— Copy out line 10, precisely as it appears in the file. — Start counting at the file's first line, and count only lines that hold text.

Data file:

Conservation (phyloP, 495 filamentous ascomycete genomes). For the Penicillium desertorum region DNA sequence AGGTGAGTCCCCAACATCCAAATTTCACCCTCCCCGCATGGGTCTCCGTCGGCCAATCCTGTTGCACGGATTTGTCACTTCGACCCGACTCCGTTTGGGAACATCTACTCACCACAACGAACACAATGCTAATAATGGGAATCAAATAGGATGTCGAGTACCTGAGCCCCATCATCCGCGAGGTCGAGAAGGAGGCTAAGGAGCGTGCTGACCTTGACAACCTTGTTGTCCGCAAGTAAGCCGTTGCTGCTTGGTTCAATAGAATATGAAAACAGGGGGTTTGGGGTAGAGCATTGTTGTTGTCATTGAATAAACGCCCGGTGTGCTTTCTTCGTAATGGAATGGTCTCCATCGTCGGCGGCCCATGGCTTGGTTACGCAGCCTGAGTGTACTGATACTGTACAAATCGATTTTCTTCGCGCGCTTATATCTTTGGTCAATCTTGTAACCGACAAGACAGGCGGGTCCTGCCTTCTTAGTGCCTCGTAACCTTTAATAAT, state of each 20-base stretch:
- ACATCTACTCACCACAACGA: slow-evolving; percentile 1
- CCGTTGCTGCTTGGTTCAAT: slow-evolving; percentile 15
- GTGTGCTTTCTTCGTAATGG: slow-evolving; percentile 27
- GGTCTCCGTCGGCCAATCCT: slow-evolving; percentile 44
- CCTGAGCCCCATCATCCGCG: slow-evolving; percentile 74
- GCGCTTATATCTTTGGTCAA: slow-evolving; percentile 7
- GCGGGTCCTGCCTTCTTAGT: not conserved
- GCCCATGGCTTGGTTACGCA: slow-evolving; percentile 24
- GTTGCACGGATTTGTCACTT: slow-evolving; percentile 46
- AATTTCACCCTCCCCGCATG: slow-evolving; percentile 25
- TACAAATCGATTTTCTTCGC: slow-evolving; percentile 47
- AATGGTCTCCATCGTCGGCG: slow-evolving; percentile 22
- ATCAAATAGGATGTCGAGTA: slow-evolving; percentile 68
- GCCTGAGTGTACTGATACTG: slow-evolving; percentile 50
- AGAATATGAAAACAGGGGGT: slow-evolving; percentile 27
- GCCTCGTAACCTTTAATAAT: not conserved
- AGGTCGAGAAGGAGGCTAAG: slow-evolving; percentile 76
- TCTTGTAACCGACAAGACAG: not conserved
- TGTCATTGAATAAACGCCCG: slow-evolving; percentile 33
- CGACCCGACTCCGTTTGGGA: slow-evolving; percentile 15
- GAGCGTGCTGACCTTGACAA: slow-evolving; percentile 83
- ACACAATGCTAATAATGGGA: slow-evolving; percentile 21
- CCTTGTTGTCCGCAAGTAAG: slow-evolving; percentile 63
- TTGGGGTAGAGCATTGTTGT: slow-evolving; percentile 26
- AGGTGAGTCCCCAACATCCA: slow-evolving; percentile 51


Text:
- GTTGCACGGATTTGTCACTT: slow-evolving; percentile 46